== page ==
Bahrain launched an international licensing round Monday designed to pave the way for extraction companies to dig deeper in their search for natural gas, reproted dpa.
Oil and Gas Affairs Minister and National Oil and Gas Authority (NOGA) chairman, Abdulhussain Mirza said that his country was pursuing various options to secure its growing demand for gas.
"Among these options is enhancing gas recovery from the Bahrain Field, active exploration programs in all Bahrain's offshore areas, taking gas conservation measures and deep gas exploration," he said.
The bid for the deep gas dig, which will end in the second quarter of 2009, would allow oil companies to dig up to 20,000 feet instead of the current 15,000-16,000 feet in the Bahrain Field, the country's main onshore oil field.
The move comes less than two weeks after Bahrain and Iran signed a framework agreement allowing the Gulf island to import one billion cubic feet of natural gas a day.
Mirza said successful discoveries of viable quantities of natural gas at deeper levels in neighbouring countries, like Saudi Arabia, showed that there was the potential of finding commercially viable natural gas deep in its own fields.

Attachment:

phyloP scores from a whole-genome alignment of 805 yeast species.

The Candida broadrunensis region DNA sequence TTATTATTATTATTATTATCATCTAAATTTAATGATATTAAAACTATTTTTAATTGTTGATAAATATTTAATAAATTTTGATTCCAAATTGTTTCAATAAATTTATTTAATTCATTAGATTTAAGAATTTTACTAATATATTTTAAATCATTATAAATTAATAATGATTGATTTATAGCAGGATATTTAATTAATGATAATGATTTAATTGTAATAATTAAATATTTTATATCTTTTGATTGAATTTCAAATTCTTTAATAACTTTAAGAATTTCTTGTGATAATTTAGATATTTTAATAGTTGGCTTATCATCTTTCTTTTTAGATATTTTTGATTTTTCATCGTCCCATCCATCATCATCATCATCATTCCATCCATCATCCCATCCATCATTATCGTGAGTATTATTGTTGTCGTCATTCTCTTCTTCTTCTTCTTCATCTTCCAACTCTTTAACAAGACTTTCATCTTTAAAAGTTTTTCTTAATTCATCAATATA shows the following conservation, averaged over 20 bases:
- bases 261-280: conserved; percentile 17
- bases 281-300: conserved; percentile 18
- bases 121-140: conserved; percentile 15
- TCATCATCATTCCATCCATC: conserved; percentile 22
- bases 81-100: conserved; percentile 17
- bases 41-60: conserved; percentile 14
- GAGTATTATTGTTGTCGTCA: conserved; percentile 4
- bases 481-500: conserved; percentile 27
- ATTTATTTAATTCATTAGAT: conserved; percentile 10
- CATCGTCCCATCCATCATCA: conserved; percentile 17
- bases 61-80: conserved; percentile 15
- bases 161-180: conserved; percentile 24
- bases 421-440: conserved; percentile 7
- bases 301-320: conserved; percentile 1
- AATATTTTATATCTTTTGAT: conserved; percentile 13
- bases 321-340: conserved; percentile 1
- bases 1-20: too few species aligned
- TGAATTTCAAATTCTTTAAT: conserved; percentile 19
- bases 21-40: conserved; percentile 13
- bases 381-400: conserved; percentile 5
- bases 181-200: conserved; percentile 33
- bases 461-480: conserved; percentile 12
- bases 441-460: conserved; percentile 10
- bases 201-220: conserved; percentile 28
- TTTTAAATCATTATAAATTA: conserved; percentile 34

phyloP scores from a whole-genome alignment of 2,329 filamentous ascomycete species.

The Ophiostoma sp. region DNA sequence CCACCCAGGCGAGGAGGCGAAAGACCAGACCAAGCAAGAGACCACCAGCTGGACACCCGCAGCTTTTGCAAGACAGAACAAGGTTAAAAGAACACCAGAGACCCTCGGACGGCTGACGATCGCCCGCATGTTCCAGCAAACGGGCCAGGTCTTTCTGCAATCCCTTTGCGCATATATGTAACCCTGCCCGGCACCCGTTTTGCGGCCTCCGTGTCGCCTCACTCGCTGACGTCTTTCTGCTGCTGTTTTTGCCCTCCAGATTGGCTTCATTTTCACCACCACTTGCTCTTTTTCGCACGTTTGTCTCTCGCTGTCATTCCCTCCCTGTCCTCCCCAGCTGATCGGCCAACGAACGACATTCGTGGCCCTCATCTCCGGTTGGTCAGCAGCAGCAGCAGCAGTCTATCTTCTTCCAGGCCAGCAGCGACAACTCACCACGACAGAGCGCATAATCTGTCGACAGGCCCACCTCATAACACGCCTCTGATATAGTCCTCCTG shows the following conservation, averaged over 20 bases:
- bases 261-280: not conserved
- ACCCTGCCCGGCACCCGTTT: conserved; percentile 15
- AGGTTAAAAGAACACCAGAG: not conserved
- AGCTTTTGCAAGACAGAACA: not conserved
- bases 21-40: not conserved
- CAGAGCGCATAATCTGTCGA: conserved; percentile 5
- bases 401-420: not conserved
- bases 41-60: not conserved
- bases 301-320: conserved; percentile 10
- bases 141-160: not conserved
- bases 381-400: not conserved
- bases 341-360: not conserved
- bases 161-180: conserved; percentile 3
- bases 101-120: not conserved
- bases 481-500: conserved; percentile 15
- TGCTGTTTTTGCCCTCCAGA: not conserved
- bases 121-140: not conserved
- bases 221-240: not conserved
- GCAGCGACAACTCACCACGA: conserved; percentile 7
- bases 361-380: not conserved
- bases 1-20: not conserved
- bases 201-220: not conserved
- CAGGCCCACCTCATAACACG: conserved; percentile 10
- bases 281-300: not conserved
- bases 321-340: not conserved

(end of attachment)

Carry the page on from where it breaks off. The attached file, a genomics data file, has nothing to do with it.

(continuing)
"The objective is to attract international oil companies to comprehensively explore for additional gas resources," he added. Furthermore, he said a Model Exploration and Production Sharing Agreement (EPSA) would be modified to create new investment opportunities
"We are fully aware that the gas price is the key issue in this initiative, thus, we are determined to offer a worldwide competitive gas price, in order to come up with a price suitable for both sides."
Interested companies will be given access to relevant data in January and February. Mirza said he anticipates the local market will absorb all the supply in the near term.
He noted that daily consumption of gas had grown from 250 million standard cubic feet in 1972 to 1.3 billion standard cubic feet in 2007, with consumption expected to grow by 2 billion standard cubic feet a day.
Mirza said any new discoveries would be used to bolster domestic supplies. He also noted that deep gas would be more costly to produce than existing local supplies.